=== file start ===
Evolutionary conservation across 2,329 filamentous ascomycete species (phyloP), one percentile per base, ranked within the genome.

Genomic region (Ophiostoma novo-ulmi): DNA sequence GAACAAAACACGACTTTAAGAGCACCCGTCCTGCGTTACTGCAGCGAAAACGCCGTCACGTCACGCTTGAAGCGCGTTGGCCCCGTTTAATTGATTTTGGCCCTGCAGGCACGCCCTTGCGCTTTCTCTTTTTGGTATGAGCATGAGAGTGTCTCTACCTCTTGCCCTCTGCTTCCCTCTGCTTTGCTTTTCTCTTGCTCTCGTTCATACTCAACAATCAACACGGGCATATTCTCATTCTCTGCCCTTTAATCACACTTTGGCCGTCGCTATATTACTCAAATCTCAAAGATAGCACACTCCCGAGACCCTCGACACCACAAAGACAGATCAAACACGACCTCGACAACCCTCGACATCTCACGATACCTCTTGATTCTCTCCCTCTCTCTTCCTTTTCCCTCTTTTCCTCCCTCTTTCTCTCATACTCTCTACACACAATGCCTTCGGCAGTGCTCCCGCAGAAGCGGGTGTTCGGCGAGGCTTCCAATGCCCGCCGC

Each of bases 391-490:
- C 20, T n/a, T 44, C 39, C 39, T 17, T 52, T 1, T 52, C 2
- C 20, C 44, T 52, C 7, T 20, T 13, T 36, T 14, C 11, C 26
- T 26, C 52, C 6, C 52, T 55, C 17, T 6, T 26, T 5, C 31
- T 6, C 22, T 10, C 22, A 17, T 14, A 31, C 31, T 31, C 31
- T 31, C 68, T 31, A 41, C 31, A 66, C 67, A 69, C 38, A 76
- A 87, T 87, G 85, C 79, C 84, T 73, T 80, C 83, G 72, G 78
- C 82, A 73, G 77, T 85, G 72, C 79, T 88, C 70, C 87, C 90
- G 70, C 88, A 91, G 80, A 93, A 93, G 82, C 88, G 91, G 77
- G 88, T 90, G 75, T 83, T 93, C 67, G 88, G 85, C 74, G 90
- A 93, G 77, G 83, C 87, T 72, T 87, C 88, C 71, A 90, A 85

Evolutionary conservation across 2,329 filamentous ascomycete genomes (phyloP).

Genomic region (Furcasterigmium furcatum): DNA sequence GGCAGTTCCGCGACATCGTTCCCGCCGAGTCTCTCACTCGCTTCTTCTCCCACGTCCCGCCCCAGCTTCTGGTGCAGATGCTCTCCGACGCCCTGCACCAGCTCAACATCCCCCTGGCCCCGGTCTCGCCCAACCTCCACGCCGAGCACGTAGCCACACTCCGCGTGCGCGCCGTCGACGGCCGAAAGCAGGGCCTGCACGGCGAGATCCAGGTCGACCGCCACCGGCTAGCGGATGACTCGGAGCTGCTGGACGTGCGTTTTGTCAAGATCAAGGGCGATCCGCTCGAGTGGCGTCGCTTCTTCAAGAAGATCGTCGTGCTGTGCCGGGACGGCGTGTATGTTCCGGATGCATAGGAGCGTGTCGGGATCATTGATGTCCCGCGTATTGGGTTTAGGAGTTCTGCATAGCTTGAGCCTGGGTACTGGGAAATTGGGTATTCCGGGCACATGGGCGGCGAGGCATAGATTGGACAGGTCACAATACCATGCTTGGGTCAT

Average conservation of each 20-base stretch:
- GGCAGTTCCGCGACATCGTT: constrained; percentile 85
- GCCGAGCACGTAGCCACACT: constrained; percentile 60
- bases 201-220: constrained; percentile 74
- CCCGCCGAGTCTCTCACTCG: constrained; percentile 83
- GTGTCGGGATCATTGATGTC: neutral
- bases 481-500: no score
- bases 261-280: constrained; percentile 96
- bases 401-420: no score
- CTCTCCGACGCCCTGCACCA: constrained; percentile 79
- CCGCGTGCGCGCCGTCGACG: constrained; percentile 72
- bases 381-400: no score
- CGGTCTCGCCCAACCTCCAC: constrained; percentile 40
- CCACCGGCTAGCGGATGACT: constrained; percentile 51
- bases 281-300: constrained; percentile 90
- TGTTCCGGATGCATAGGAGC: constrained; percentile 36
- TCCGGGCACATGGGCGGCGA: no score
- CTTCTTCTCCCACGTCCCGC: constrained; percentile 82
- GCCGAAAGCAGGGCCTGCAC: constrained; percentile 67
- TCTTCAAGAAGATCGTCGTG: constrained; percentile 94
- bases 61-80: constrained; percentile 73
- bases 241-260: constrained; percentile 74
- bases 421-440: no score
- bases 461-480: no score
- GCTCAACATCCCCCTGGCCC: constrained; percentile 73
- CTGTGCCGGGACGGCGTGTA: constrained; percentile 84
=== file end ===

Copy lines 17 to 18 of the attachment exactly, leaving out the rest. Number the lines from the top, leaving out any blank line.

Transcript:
- GGCAGTTCCGCGACATCGTT: constrained; percentile 85
- GCCGAGCACGTAGCCACACT: constrained; percentile 60